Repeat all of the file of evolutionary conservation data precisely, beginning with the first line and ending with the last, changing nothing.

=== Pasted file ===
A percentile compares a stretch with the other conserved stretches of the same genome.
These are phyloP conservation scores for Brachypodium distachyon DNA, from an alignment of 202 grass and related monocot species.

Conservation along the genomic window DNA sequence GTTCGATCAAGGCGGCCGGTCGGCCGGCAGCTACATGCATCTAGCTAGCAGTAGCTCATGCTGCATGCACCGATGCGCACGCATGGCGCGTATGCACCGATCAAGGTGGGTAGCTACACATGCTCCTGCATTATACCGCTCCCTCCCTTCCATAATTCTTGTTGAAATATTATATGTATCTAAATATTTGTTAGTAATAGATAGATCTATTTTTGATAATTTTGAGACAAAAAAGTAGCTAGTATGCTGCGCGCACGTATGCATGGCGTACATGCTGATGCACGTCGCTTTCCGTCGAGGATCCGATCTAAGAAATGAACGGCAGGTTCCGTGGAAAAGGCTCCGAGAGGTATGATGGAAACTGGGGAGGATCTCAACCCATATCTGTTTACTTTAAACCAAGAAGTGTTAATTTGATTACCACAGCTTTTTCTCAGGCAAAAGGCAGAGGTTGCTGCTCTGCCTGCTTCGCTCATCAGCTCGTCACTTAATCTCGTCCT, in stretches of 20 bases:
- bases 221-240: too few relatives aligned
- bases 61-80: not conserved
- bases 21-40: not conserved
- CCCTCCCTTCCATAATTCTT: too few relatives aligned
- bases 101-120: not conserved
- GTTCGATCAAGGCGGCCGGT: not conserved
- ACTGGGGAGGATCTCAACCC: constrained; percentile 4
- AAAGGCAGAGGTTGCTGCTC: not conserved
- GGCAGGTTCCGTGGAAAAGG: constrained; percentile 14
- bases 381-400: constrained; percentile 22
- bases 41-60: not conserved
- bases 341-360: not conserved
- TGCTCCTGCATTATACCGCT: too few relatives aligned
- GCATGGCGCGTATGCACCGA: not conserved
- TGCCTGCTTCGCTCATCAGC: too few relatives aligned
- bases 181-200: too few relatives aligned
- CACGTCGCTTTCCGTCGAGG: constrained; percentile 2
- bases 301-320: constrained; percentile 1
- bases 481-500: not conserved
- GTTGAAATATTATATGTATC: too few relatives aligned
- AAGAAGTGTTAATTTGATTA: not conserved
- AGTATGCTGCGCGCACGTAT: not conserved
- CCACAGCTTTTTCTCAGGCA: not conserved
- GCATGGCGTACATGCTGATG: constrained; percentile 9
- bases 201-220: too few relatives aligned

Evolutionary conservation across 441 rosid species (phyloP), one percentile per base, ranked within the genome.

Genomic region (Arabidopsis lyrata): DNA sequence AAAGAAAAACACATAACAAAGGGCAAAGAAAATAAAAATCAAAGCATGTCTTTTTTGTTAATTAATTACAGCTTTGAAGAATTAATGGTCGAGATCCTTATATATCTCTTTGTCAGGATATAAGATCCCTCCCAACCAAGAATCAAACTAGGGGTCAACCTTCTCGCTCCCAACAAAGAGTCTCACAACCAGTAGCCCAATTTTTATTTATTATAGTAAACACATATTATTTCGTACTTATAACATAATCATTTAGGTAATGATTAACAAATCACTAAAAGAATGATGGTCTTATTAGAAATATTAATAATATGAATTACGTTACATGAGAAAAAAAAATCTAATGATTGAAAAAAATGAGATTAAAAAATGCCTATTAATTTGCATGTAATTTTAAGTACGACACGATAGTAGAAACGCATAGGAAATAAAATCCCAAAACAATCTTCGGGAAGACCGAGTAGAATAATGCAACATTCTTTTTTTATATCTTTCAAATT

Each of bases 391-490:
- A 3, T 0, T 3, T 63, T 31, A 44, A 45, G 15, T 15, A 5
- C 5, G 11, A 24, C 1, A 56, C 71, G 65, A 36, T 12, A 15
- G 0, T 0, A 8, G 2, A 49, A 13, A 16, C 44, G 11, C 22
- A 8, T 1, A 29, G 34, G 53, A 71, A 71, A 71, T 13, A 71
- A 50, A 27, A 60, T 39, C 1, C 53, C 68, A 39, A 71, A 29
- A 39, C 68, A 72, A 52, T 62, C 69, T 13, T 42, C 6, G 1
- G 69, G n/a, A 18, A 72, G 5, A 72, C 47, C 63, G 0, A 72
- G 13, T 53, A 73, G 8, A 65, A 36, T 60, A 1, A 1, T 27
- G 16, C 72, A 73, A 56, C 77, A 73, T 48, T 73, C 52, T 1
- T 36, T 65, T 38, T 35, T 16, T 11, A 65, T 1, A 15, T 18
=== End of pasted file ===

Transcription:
A percentile compares a stretch with the other conserved stretches of the same genome.
These are phyloP conservation scores for Brachypodium distachyon DNA, from an alignment of 202 grass and related monocot species.

Conservation along the genomic window DNA sequence GTTCGATCAAGGCGGCCGGTCGGCCGGCAGCTACATGCATCTAGCTAGCAGTAGCTCATGCTGCATGCACCGATGCGCACGCATGGCGCGTATGCACCGATCAAGGTGGGTAGCTACACATGCTCCTGCATTATACCGCTCCCTCCCTTCCATAATTCTTGTTGAAATATTATATGTATCTAAATATTTGTTAGTAATAGATAGATCTATTTTTGATAATTTTGAGACAAAAAAGTAGCTAGTATGCTGCGCGCACGTATGCATGGCGTACATGCTGATGCACGTCGCTTTCCGTCGAGGATCCGATCTAAGAAATGAACGGCAGGTTCCGTGGAAAAGGCTCCGAGAGGTATGATGGAAACTGGGGAGGATCTCAACCCATATCTGTTTACTTTAAACCAAGAAGTGTTAATTTGATTACCACAGCTTTTTCTCAGGCAAAAGGCAGAGGTTGCTGCTCTGCCTGCTTCGCTCATCAGCTCGTCACTTAATCTCGTCCT, in stretches of 20 bases:
- bases 221-240: too few relatives aligned
- bases 61-80: not conserved
- bases 21-40: not conserved
- CCCTCCCTTCCATAATTCTT: too few relatives aligned
- bases 101-120: not conserved
- GTTCGATCAAGGCGGCCGGT: not conserved
- ACTGGGGAGGATCTCAACCC: constrained; percentile 4
- AAAGGCAGAGGTTGCTGCTC: not conserved
- GGCAGGTTCCGTGGAAAAGG: constrained; percentile 14
- bases 381-400: constrained; percentile 22
- bases 41-60: not conserved
- bases 341-360: not conserved
- TGCTCCTGCATTATACCGCT: too few relatives aligned
- GCATGGCGCGTATGCACCGA: not conserved
- TGCCTGCTTCGCTCATCAGC: too few relatives aligned
- bases 181-200: too few relatives aligned
- CACGTCGCTTTCCGTCGAGG: constrained; percentile 2
- bases 301-320: constrained; percentile 1
- bases 481-500: not conserved
- GTTGAAATATTATATGTATC: too few relatives aligned
- AAGAAGTGTTAATTTGATTA: not conserved
- AGTATGCTGCGCGCACGTAT: not conserved
- CCACAGCTTTTTCTCAGGCA: not conserved
- GCATGGCGTACATGCTGATG: constrained; percentile 9
- bases 201-220: too few relatives aligned

Evolutionary conservation across 441 rosid species (phyloP), one percentile per base, ranked within the genome.

Genomic region (Arabidopsis lyrata): DNA sequence AAAGAAAAACACATAACAAAGGGCAAAGAAAATAAAAATCAAAGCATGTCTTTTTTGTTAATTAATTACAGCTTTGAAGAATTAATGGTCGAGATCCTTATATATCTCTTTGTCAGGATATAAGATCCCTCCCAACCAAGAATCAAACTAGGGGTCAACCTTCTCGCTCCCAACAAAGAGTCTCACAACCAGTAGCCCAATTTTTATTTATTATAGTAAACACATATTATTTCGTACTTATAACATAATCATTTAGGTAATGATTAACAAATCACTAAAAGAATGATGGTCTTATTAGAAATATTAATAATATGAATTACGTTACATGAGAAAAAAAAATCTAATGATTGAAAAAAATGAGATTAAAAAATGCCTATTAATTTGCATGTAATTTTAAGTACGACACGATAGTAGAAACGCATAGGAAATAAAATCCCAAAACAATCTTCGGGAAGACCGAGTAGAATAATGCAACATTCTTTTTTTATATCTTTCAAATT

Each of bases 391-490:
- A 3, T 0, T 3, T 63, T 31, A 44, A 45, G 15, T 15, A 5
- C 5, G 11, A 24, C 1, A 56, C 71, G 65, A 36, T 12, A 15
- G 0, T 0, A 8, G 2, A 49, A 13, A 16, C 44, G 11, C 22
- A 8, T 1, A 29, G 34, G 53, A 71, A 71, A 71, T 13, A 71
- A 50, A 27, A 60, T 39, C 1, C 53, C 68, A 39, A 71, A 29
- A 39, C 68, A 72, A 52, T 62, C 69, T 13, T 42, C 6, G 1
- G 69, G n/a, A 18, A 72, G 5, A 72, C 47, C 63, G 0, A 72
- G 13, T 53, A 73, G 8, A 65, A 36, T 60, A 1, A 1, T 27
- G 16, C 72, A 73, A 56, C 77, A 73, T 48, T 73, C 52, T 1
- T 36, T 65, T 38, T 35, T 16, T 11, A 65, T 1, A 15, T 18